Open Mon–Thu 11.30am–11pm, Fri–Sat 11.30am–midnight, Sun midday–11pm
I arrive before my date/friend (I’m really not sure what we are) and am led to a corner table at the back—the best spot, really, being far from the bar and sort of sectioned off, like the appropriate end of a plane.
Dying of a hangover, thanks to a typically excessive supper with my favourite alcoholics the previous evening, I avoid eye contact with the waiter as I sheepishly request a Bloody Mary (£10).
Date/friend arrives before said Bloody Mary, punctual as ever, just as I realise quite how hungover I am, and that I really, probably ought to have stayed at home. But one brilliantly executed Bloody Mary later and I’m happily perusing newly-appointed head chef Liam Smith-Laing’s menu. Mediterranean, contemporary influences make almost every dish appeal as much as the next, but the fantastically good-looking waiter sways me, in broken English, toward the daube of beef (£16.50). Date/friend orders the baby chicken with cavolo nero (£14.50) and a side of garlic mashed potato (£3).
First up, though, was a steak tartare (£9) for him, and the crispy fried prawns (£9) for me. The steak tartare came with its constituents in several separate bowls. Finely diced raw sirloin, then a mix of cornichons, capers, marinated peppers, red chilli, jalapenos, anchovies, spring onion, chives, tarragon, confit lemon, mustard and white balsamic, with a quail’s egg to either mix in or serve on top, and bread alongside.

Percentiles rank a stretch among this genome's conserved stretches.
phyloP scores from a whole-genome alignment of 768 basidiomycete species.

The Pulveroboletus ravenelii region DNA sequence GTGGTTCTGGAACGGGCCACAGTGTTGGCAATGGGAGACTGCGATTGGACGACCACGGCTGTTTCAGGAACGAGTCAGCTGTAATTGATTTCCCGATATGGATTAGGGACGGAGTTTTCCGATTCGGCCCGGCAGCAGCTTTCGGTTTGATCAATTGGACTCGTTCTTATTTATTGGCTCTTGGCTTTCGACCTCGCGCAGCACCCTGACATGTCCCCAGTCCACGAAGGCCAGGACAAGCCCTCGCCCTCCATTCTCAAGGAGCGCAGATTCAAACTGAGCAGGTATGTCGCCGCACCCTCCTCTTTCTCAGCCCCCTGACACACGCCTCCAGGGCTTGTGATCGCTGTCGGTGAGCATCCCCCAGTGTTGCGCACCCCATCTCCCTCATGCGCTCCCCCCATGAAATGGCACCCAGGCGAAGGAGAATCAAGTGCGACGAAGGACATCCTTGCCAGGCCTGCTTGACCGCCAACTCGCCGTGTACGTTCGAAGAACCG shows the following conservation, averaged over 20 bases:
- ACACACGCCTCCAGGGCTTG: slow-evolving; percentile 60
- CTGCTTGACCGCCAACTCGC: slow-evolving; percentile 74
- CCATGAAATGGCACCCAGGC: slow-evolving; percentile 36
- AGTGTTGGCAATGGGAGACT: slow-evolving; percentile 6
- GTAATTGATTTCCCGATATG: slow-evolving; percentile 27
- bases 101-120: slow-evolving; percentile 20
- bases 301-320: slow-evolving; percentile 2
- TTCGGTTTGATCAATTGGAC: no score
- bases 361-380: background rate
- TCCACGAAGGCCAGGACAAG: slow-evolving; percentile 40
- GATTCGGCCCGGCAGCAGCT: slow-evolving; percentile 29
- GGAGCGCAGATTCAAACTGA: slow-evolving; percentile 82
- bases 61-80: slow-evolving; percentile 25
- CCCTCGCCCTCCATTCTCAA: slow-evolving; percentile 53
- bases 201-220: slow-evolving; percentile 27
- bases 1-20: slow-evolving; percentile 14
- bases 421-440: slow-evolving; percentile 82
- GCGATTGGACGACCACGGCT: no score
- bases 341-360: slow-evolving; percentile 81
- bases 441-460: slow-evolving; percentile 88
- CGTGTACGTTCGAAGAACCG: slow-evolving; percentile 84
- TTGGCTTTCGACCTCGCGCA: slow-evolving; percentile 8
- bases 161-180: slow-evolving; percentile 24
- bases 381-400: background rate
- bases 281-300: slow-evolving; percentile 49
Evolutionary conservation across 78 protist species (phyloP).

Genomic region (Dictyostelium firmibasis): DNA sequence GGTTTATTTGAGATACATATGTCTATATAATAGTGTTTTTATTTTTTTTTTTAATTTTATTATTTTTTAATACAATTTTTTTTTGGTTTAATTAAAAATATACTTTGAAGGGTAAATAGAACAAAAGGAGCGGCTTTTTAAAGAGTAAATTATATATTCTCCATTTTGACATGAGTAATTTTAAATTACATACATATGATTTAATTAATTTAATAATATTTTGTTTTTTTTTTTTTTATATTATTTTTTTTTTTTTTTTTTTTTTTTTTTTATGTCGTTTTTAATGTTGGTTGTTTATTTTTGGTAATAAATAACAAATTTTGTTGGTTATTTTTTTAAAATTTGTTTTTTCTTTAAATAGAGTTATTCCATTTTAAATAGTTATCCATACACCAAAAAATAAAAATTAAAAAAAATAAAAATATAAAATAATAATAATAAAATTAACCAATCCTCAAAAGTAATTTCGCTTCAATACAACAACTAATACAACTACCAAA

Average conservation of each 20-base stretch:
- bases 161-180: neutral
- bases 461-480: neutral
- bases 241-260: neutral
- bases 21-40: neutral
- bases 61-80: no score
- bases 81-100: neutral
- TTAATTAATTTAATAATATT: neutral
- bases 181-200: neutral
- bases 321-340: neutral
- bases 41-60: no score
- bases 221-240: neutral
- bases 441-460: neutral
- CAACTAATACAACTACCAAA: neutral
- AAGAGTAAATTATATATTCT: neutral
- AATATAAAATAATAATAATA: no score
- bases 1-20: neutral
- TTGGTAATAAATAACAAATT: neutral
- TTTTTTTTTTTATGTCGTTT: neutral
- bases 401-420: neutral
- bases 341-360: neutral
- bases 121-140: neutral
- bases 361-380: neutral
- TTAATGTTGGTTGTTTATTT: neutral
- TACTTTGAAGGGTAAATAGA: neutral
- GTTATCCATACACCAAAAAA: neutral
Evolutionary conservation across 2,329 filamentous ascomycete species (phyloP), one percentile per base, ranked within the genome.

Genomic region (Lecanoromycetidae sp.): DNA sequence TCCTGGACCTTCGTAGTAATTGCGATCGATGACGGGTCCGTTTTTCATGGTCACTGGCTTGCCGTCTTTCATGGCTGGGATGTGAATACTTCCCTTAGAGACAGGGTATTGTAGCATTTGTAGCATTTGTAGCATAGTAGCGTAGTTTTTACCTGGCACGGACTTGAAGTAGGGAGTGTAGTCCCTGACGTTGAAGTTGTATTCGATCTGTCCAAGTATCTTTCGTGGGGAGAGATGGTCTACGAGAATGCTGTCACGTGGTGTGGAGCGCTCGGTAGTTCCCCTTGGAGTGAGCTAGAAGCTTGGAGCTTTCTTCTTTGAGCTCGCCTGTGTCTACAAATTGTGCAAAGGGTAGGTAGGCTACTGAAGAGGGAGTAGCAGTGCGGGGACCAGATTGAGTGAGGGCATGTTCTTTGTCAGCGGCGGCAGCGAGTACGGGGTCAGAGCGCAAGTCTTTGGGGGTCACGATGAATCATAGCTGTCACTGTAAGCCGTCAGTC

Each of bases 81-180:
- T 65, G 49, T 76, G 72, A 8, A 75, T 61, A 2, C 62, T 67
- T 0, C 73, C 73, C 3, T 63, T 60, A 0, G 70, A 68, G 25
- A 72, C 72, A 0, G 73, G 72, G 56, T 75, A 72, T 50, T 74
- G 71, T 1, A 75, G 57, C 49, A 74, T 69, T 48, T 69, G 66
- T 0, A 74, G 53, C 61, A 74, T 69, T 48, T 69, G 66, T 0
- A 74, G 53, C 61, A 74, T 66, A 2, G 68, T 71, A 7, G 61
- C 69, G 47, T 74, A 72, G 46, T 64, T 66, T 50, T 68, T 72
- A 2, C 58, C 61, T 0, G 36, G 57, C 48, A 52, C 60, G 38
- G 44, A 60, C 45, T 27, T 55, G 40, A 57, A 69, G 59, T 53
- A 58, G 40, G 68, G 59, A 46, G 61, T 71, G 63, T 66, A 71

The prawns were really more langoustines, and the aioli was really more hollandaise. Which were both Good Things, as it was absolutely delicious.
He went on to order a G&T, while I tried to make conversation—painfully aware of my bloodshot appearance and inability to sustain a train of thought.
The entrees, however, were an excellent distraction; the slow cooked beef so tender date/friend asked if it was possibly too tender, and whether that was in fact a bad thing. But it should be noted that he also asked me what a tortilla wrap was when describing a burrito he’d made earlier. His chicken was so juicy and flavoursome he likened it to game, and the garlic mash, swoon—I’d come back for that alone.
I went on to cure my hangover with a lychee cocktail, ‘Made in Chelsea’ (£9), which could best be described as over-dilute Ribena, but then followed it up with a far preferable ‘English Garden’ (£12). Date ordered a ‘Speedway’ whiskey-based thing (£10), which I have on good authority was delicious.
Service was attentive and for the most part competent, faulted only by the need to request a drinks list twice from a second waiter.
The interior refit is a vast improvement, preserving the art deco architecture for a modern yet timeless look. Think vaulted ceilings with original lead window frames, uplit trees and climbers encircling steel girders, stretching out and rambling across the double-height ceiling. Brown leather and 50s fabric banquettes were combined with a selection of proper armchairs and, most importantly, lighting to hide a hangover—I’m not above admitting I did a quick mirror check while he was in the loo.
We finished up with a vanilla crème brulee (£6) and profiteroles with salted caramel and pistachio ice-cream (£6), both amazing, both of us too full to finish either.
Bluebird has gone from a social spot that’s fun for a night out to a serious contender on the restaurant scene. The food has always been good, but the refurbished interior makes the upstairs restaurant feel like a destination in itself, rather than an afterthought to the buzzing terrace below.